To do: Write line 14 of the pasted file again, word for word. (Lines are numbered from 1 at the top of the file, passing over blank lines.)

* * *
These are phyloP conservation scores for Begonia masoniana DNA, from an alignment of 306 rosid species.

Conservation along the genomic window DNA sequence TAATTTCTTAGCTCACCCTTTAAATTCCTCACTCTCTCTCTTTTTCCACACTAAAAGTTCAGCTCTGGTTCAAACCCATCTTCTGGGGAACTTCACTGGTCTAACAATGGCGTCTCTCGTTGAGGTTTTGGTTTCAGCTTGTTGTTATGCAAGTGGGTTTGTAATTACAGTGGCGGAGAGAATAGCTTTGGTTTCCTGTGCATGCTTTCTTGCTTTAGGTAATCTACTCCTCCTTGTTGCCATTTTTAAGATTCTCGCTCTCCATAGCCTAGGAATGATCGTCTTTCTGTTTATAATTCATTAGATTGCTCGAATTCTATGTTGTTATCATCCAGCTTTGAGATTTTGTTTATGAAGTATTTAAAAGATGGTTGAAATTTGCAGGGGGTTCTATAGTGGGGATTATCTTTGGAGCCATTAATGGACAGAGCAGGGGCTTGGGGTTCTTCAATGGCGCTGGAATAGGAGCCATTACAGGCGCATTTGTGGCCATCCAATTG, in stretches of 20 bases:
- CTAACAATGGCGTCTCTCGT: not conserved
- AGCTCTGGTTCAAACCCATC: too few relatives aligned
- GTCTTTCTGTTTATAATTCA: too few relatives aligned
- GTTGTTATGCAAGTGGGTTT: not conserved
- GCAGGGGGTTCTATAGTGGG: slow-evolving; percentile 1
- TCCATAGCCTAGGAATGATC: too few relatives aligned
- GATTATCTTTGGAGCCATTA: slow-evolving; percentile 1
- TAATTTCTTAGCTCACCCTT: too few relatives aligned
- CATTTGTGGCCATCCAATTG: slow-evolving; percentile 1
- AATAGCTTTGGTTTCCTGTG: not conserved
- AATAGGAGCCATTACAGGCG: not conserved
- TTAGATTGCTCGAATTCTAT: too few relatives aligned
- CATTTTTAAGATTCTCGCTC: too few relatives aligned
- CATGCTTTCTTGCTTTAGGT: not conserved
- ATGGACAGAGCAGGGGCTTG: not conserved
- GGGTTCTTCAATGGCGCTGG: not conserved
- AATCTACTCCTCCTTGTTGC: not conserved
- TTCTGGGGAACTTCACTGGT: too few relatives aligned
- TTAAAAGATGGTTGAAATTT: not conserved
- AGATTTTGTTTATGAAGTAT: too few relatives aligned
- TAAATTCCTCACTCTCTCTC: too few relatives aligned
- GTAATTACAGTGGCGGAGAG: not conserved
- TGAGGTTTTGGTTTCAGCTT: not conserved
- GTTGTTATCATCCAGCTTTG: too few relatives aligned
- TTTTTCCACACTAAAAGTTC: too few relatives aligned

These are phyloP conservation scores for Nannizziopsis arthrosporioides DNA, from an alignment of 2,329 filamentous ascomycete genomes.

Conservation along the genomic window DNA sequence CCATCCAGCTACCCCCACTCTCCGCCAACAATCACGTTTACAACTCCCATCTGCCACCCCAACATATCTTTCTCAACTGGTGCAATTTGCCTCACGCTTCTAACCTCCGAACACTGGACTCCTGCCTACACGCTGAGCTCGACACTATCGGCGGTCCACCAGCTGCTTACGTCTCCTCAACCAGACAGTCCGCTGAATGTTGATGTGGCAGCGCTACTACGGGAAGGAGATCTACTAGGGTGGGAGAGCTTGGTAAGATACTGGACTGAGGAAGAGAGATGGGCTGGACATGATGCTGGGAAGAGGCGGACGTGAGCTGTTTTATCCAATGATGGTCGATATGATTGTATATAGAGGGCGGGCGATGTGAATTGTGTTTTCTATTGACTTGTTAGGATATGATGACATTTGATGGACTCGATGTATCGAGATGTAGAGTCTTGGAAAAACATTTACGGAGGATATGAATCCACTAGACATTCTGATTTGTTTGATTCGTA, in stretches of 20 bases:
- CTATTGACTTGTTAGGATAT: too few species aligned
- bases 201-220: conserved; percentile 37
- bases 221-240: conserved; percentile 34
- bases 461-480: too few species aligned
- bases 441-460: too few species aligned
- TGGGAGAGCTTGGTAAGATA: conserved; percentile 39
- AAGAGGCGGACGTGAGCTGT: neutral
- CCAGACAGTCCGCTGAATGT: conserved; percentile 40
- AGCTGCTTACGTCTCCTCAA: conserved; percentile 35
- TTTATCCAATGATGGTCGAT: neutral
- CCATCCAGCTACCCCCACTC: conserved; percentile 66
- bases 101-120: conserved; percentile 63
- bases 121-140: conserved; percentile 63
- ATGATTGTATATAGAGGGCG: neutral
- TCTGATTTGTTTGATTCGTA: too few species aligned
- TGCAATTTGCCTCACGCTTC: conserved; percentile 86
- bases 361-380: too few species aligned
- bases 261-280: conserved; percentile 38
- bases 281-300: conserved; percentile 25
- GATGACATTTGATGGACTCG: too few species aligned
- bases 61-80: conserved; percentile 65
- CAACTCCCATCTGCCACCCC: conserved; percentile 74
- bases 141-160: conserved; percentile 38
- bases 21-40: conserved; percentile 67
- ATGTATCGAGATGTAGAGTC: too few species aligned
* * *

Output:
- TTAGATTGCTCGAATTCTAT: too few relatives aligned